Wednesday, April 16, 2014

No Chutes

Debris from a USAF KC-135 that crashed in Kyrgyzstan last May.  The accident destroyed the aircraft, based at McConnell AFB, Kansas and claimed the lives of three airmen from Fairchild AFB, Washington (AP photo via Fox News) 

Eleven months ago, an Air Force KC-135 tanker crashed shortly after takeoff from Manas, Kyrgyzstan, killing the three crew members onboard.  The accident was blamed on a faulty flight control system and limited pilot experience.  Investigators determined that control system problems caused the Stratotanker to continuously "Dutch roll," pitching back and forth as increased yaw creates more lift on one wing than the other.  The roll continues until increased drag pulls the wing back to a neutral position, then is repeated on the other. 

In most cases, this type of problem can be corrected by shutting down the flight control system and using the jet's ailerons to regain stable flight.  Instead, the crew of the doomed tanker, callsign Shell 77, kept using their rudder--and inputs on the flight control system.  That made the rolling even worse; finally, the prolonged rolling caused the KC-135's tail to snap off, sending the tanker into steep dive towards the earth.  The Air Force accident investigation board also concluded that the aircraft--with 175,000 pounds of fuel on board--exploded before it hit the ground. 

There was one more factor that sealed the crew's fate.  As detailed in the current issue of Time,  reports, there were no parachutes aboard the tanker.  They were removed from the KC-135 fleet in 2008 as a cost-saving measure.  Defense reporter Mark Thompson included a quote from the Air Force news article that announced their elimination:

"By design, parachutes slow things down. Crew members forced to evacuate in-flight aircraft with parachutes, for example, have much gentler impacts with the ground than those without chutes. But the only thing being slowed by parachutes aboard KC-135 Stratotankers, Air Force leaders recently decided, was the mission. So they got rid of them. Removing parachutes from military aircraft may sound peculiar, but KC-135s are not like other aircraft. They seldom have mishaps, and the likelihood a KC-135 crew member would ever need to use a parachute is extremely low."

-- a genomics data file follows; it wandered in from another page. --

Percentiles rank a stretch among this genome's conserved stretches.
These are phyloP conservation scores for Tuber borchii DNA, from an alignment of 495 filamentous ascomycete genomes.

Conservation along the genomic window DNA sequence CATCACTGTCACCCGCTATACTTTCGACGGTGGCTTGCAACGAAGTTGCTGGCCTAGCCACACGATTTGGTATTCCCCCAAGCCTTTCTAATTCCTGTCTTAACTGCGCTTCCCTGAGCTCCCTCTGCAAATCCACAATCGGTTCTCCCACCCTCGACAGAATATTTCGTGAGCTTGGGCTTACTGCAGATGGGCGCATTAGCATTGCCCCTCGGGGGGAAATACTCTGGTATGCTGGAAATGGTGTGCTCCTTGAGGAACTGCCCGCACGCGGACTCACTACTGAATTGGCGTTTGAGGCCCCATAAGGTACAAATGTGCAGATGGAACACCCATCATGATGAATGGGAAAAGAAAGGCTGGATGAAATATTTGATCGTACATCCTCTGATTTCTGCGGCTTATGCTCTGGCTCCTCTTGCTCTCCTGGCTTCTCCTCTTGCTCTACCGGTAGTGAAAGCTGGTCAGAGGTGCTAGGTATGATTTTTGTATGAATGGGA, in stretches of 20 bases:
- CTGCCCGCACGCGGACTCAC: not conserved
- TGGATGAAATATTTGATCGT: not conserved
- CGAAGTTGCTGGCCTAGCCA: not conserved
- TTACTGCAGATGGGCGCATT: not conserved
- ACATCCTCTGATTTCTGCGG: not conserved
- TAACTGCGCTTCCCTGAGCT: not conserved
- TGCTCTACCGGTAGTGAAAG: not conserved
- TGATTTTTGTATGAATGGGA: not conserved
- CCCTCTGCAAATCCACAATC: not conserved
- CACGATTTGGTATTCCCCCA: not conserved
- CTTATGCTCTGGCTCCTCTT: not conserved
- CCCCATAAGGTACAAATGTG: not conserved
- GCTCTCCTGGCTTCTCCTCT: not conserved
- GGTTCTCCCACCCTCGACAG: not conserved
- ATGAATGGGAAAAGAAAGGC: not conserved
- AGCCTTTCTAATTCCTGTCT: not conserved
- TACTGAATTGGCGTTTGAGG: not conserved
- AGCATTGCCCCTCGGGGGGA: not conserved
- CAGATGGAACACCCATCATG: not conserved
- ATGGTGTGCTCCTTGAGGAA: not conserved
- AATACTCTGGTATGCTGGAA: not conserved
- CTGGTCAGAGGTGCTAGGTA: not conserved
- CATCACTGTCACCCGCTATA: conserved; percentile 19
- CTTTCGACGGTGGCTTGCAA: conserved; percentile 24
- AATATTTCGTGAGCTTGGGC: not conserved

That may sound heartless, but there is a certain amount of logic behind that decision.  The KC-135 has an excellent safety record, and the number of controlled bail-outs from that platform is infinitely small.  To his credit, Mr. Thompson managed to track down a former navigator, Joseph Heywood, who parachuted from his tanker--45 years ago.  In that instance, the KC-135 was running out of fuel and the instructor pilot at the controls ordered the other crew members to prepare for bail out.  With the engines out and the jet (apparently) moments from a crash, Heywood and three other crew members hit the silk.  The IP managed to land the jet at K.I. Sawyer AFB on Michigan's upper peninsula. 

"I'd rather have a small chance than no chance at all," Mr. Heywood told Time.

But that raises a salient question: how much of a chance did the crew of Shell 77 really have?  The aircraft commander, Captain Mark Voss and his co-pilot, Captain Victoria Pickney, were fighting to control the KC-135.  Their boom operator, Technical Sergeant Herman Mackey III, played no role in flying the aircraft, but he was probably busy trying to secure any loose equipment in the cockpit or cargo compartment.  In other words, the crew was very much engaged in trying to save the aircraft and likely continued those efforts until they lost consciousness.  Even if parachutes had been available, it's hard to say if the crew would have decided to jump--or had enough time to escape from the aircraft.